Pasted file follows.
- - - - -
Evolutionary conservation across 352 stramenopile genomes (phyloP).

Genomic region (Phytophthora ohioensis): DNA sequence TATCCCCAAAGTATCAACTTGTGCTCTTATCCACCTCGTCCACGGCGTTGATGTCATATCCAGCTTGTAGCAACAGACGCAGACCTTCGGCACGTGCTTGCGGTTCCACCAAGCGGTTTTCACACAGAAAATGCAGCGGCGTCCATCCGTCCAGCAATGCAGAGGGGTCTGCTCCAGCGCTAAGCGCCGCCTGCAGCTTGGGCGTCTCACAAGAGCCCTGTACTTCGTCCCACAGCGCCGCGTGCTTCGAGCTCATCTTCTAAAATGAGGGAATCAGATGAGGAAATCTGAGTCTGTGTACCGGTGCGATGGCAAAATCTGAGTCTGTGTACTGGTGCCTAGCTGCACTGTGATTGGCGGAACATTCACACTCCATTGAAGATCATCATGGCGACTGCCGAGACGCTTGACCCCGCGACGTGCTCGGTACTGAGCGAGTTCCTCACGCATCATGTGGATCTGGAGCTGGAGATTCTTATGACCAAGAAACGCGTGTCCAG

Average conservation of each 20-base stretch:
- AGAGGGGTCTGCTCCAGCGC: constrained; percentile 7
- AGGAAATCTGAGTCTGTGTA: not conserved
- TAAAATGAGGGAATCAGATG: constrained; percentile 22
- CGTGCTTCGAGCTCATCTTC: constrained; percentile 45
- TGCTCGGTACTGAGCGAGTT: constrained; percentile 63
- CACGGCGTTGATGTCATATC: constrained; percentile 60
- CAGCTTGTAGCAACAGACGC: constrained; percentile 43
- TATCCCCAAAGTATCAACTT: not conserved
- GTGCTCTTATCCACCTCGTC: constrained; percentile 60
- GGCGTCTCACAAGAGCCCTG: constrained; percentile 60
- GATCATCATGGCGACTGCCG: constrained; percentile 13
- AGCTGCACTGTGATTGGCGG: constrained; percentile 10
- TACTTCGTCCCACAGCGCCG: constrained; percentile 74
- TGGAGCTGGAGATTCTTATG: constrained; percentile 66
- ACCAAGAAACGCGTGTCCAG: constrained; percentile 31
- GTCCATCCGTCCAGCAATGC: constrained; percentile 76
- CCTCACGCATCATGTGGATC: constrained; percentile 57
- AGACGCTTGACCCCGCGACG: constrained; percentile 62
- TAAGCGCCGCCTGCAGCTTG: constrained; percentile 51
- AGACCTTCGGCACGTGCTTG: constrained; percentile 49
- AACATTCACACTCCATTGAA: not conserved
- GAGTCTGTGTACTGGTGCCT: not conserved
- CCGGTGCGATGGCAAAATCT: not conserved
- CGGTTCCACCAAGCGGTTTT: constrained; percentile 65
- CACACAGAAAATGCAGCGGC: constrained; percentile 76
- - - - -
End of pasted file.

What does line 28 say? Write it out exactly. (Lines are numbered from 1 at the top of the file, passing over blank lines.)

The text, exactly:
- CACACAGAAAATGCAGCGGC: constrained; percentile 76